With much labour I got at laſt to the end of this perplexed tract, and came to an open ſpace like that in which we live, in the midſt of which grew trees ſo tall that I could not ſee to their tops. Being hungry, I climbed up the firſt I came to, in expectation of finding ſome fruit; but after a weary ſearch I returned empty. I tried ſeveral others with no better ſucceſs. There were, indeed, leaves and flowers in plenty, but nothing of which [Page 106] I could make a meal; ſo that I might have been famiſhed, had I not found ſome ſour harſh berries upon the ground, on which I made a poor repaſt. While I was doing this, a greater danger than any of the former befel me. One of thoſe two-legged feathered creatures which we often ſee to our coſt, jumped down from a bough, and picked up in his enormous beak the very berry on which I was ſtanding. Luckily he did not ſwallow it immediately, but flew up again with it to the tree; and in the mean time I diſengaged myſelf, and fell from a vaſt height to the ground, but received no hurt.
I croſſed this plantation, and came to another entangled green, like the firſt. After I had laboured through it, I came on a ſudden to the ſide of a vaſt glittering plain, the nature of which I could not poſſibly gueſs at. I walked along a fallen leaf which lay on the ſide, and coming to the farther [Page 107] edge of it, I was greatly ſurprized to ſee another ant coming from below to meet me. I advanced to give him a fraternal embrace, but inſtead of what I expected, I met a cold yielding matter, in which I ſhould have ſunk, had I not ſpeedily turned about, and caught hold of the leaf, by which I drew myſelf up again. And now I found this great plain to conſiſt of that fluid which ſometimes falls from the ſky, and cauſes us ſo much trouble by filling our holes.
As I ſtood conſidering how to proceed on my journey, a gentle breeze aroſe, which, before I was aware, carried the leaf I was upon away from the ſolid land into this yielding fluid, which, however, bore it up, and me along with it. At firſt, I was greatly alarmed, and ran round and round my leaf in order to find ſome way of getting back; but perceiving this to be impracticable, I reſigned myſelf to [Page 108] my fate, and even began to take ſome pleaſure in the eaſy motion by which I was borne forwards. But what new and wonderful forms of living creatures did I ſee inhabiting this liquid land! Bodies of prodigious bulk, covered with ſhining ſcales of various colours, ſhot by me with vaſt rapidity, and ſported a thouſand ways. They had large heads, and ſtaring eyes, tremendous wide mouths, but no legs; and they ſeemed to be carried on by the action of ſomewhat like ſmall wings planted on various parts of their body, and eſpecially at the end of the tail, which continually waved about. Other ſmaller creatures, of a great variety of extraordinary forms, were moving through the clear fluid, or reſting upon its ſurface; and I ſaw with terror numbers of them continually ſeized and ſwallowed by the larger ones before mentioned.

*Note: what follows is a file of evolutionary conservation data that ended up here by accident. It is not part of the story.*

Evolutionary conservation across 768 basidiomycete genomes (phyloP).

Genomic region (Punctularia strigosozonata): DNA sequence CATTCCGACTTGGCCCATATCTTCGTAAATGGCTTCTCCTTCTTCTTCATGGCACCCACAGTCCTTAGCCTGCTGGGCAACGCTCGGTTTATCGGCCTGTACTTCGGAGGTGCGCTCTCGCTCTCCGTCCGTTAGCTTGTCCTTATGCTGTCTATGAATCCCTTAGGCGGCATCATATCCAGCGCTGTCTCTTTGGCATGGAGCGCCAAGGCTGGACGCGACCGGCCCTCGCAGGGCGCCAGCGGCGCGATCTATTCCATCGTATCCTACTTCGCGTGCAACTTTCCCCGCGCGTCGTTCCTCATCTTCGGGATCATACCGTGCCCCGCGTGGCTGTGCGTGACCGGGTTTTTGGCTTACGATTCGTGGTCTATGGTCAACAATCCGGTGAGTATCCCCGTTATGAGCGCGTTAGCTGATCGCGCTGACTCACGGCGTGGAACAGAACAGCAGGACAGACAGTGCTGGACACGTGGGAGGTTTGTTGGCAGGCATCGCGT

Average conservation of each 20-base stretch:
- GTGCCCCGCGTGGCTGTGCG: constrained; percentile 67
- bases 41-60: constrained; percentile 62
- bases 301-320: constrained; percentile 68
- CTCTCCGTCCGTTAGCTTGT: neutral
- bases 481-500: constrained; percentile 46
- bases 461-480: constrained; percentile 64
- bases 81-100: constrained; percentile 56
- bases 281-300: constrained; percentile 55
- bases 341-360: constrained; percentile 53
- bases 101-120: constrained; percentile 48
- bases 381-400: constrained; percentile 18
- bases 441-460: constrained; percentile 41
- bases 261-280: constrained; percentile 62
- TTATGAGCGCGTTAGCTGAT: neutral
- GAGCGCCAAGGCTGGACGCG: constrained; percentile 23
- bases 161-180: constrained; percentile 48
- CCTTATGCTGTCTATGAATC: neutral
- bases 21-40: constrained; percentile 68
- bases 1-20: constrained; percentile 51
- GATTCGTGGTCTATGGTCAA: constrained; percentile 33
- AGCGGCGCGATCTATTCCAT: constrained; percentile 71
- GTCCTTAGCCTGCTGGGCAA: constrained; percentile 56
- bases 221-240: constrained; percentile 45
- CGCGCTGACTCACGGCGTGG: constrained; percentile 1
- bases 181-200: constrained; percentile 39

When I had got near the middle, [Page 109] the ſmooth ſurface of this plain was all roughened and moved up and down, ſo as to toſs about my leaf, and nearly overſet it. I trembled to think what would become of me ſhould I be thrown amidſt all theſe terrible monſters. At laſt, however, I got ſafe to the other ſide, and with joy ſet my feet on dry land again. I aſcended a gentle green ſlope, which led to a tall plantation like that I had before paſſed through. Another green plain, and another ſtony deſart, ſucceeded; which brought me at length to the oppoſite boundary of our world, encloſed by the ſame immenſe mound riſing to the heavens, which limits us on this ſide.